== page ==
dc.type.categoryAbstracten_US
dc.typePresentationen_GB
dc.titleNurses' lived experience of caring for patients at the end of their lives - implications for nursing education and managementen_GB
dc.contributor.authorPrestoy, Suzanneen_US
dc.author.detailsSuzanne Prestoy, Kutztown University, School of Nursing, Quakertown, Pennsylvania, USA, email: prestoy@kutztown.eduen_US
dc.identifier.urihttp://hdl.handle.net/10755/163707-
dc.description.abstractNurses are the primary caregivers to patients and their families. They spend more time with these individuals than any other health care provider. Until recently however, nurses received very limited education that specifically addressed the needs of the patient and family at the end of life. Similarly, the caregiving needs and lived experience of those professionals who work most closely with the dying is not clearly understood. Nurses' knowledge and ability to provide comprehensive care, and to function as a key member of the health care team has been assumed rather than explored. Also, nurses' own emotional reactions to their patient's death, and how nurses are impacted by dealing with the dying has not received sufficient attention. The purpose of this study was to explore the lived experience of nurses who had cared for individuals who were dying, or had died while in their care. An open-ended research question asked participants to describe a professional experience with a dying patient and the patient's family, including the patient's and family's feelings, reactions, and adaptation, and the participant/nurse's feelings, reactions, and adaptation. The Roy Adaptation Model served as the theoretical framework for the study. Utilizing a Phenomenological/Case Study analysis method, 88 case studies were submitted by 24 registered nurses who worked in a variety of clinical settings. Cases were also shared verbally in group and individual meetings with the researcher. The researcher became immersed in the data, reading and re-reading data to identify key concepts. Data analysis involved a search for meaning, and a constant comparative method. Trustworthiness was maintained through extensive data, prolonged engagement in the study, triangulation of data and reflexability. Seven themes were discovered that reveal nurses are actual witnesses to the death experience, who develop close relationships with patients and families, provide support, and are emotionally impacted by those experiences. Feelings of being powerless and inadequately prepared were also discovered. The findings suggest that nursing education and management need to develop interventions to address these areas.en_GB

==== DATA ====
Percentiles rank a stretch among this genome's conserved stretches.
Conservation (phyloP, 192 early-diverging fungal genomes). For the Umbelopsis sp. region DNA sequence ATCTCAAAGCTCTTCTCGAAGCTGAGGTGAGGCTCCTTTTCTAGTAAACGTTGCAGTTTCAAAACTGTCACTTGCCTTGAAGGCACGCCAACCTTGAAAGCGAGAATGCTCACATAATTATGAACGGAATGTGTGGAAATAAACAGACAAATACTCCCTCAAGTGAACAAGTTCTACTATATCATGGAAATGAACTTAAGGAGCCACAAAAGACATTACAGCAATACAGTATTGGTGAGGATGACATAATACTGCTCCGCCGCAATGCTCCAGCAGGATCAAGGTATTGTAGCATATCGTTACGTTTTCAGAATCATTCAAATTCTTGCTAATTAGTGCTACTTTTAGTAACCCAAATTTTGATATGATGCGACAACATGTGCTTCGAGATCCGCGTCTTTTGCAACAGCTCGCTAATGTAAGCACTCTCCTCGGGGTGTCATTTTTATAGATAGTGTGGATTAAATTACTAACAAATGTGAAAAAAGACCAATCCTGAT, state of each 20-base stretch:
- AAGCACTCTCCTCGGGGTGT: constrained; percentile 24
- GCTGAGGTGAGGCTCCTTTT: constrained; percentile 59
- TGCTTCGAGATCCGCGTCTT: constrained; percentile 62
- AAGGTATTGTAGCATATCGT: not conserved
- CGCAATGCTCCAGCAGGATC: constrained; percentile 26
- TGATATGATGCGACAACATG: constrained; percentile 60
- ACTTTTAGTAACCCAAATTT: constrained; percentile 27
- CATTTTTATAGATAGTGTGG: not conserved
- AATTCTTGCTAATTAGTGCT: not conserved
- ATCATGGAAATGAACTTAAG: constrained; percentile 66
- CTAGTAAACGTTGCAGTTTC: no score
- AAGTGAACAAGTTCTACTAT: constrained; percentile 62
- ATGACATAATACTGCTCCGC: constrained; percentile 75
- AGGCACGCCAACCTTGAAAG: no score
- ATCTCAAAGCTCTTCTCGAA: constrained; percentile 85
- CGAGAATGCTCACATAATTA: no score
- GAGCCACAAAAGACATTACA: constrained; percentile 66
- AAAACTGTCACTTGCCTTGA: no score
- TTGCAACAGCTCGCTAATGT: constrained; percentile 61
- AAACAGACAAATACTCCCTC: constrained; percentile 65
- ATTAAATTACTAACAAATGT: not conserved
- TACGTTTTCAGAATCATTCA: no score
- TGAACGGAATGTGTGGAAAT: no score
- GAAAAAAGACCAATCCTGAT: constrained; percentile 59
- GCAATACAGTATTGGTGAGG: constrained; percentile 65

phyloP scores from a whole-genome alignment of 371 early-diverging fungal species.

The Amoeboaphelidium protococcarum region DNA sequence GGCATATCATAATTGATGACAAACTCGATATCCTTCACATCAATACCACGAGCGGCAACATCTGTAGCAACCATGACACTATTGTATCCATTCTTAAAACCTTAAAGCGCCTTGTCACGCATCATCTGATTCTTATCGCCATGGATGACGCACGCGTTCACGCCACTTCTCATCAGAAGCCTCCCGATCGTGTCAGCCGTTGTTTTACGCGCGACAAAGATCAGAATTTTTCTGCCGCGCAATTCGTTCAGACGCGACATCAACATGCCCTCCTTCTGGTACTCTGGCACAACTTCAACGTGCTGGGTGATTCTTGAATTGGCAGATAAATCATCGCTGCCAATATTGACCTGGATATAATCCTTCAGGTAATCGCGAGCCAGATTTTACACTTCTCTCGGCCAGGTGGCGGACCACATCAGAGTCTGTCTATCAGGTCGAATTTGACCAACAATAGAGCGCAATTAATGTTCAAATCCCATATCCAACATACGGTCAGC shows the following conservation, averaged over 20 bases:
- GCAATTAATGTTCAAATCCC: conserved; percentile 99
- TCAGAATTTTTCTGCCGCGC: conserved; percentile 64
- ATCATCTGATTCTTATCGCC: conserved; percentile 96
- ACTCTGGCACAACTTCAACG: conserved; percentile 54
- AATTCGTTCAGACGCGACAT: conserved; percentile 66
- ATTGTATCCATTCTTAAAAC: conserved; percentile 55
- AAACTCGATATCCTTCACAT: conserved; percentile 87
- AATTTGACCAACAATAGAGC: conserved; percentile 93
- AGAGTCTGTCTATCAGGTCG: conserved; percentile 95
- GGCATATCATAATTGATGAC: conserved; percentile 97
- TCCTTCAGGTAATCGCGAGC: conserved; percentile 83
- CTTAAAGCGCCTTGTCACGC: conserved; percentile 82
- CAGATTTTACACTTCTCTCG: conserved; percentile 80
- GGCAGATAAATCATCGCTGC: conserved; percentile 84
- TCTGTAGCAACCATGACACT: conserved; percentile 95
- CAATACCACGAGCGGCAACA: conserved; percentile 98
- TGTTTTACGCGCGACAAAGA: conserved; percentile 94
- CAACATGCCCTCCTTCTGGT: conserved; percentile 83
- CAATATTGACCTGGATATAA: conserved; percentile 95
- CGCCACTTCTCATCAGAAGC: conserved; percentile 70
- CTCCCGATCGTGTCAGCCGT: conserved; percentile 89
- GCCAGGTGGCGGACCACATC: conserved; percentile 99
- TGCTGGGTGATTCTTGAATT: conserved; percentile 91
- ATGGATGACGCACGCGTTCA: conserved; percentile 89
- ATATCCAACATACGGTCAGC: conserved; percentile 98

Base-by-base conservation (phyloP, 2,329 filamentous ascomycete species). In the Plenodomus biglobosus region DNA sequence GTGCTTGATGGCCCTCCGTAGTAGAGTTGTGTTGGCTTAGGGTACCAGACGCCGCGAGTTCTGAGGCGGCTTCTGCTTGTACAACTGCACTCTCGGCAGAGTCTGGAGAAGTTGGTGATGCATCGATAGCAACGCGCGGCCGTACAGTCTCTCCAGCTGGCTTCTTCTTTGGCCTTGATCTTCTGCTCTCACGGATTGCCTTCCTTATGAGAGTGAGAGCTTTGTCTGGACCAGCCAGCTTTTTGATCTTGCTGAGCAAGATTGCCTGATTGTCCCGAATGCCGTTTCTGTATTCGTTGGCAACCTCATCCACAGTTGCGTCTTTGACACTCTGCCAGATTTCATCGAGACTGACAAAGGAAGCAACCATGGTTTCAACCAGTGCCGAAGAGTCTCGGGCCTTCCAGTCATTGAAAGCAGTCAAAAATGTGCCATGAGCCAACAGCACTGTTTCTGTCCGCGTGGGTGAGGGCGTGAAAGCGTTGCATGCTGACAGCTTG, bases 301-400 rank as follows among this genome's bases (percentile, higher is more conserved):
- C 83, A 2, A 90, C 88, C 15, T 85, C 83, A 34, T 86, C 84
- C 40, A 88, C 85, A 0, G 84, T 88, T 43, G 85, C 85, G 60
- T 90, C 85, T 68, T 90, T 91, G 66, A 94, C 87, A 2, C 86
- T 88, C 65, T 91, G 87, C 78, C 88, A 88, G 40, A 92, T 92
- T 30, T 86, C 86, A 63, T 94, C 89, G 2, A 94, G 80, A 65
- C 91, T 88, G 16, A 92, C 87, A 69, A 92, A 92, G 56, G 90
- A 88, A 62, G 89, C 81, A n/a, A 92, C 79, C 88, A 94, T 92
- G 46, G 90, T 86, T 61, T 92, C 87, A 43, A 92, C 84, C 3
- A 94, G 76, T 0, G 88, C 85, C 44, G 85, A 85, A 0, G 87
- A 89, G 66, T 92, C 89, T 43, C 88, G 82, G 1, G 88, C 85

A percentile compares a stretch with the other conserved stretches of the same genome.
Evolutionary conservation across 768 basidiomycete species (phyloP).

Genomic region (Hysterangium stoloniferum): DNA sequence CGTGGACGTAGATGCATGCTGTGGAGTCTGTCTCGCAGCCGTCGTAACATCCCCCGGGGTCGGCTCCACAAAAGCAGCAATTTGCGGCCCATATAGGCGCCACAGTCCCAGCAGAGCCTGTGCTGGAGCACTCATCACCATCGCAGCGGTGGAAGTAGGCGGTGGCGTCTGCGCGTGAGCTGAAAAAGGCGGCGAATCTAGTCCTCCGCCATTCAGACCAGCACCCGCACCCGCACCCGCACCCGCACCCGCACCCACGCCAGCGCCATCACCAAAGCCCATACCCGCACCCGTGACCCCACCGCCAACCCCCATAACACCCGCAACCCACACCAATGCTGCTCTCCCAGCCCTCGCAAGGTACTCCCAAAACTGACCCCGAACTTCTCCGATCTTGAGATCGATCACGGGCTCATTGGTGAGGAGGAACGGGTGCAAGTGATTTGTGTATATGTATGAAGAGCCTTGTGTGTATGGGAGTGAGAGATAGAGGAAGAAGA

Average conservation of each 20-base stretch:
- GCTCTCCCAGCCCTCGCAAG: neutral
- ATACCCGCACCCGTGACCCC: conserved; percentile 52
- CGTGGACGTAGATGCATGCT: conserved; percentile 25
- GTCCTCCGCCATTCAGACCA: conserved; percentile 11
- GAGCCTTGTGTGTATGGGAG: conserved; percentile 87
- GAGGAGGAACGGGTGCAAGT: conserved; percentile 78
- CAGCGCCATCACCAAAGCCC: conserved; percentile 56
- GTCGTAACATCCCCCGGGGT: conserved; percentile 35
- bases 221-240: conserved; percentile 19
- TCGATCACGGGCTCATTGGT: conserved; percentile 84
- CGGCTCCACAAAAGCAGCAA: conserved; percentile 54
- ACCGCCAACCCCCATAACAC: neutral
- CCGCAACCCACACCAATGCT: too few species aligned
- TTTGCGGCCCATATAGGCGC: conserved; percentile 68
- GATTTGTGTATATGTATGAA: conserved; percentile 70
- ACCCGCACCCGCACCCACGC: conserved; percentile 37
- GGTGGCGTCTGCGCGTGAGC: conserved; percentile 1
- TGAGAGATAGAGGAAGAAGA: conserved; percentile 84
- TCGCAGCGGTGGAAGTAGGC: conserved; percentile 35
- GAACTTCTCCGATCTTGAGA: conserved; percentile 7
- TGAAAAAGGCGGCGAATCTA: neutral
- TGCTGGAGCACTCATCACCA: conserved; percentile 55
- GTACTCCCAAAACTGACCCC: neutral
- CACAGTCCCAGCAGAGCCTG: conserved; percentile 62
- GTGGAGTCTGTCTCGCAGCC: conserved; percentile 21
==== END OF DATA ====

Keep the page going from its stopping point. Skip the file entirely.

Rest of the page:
dc.date.available2011-10-27T11:12:25Z-
dc.date.issued2011-10-27en_GB
dc.date.accessioned2011-10-27T11:12:25Z-
dc.conference.date2002en_US
dc.conference.name14th Annual Scientific Sessionsen_US
dc.conference.hostEastern Nursing Research Societyen_US
dc.conference.locationUniversity Park, Pennsylvania, USAen_US
dc.description.noteThis is an abstract-only submission. If the author has submitted a full-text item based on this abstract, you may find it by browsing the Virginia Henderson Global Nursing e-Repository by author. If author contact information is available in this abstract, please feel free to contact him or her with your queries regarding this submission. Alternatively, please contact the conference host, journal, or publisher (according to the circumstance) for further details regarding this item. If a citation is listed in this record, the item has been published and is available via open-access avenues or a journal/database subscription. Contact your library for assistance in obtaining the as-published article.-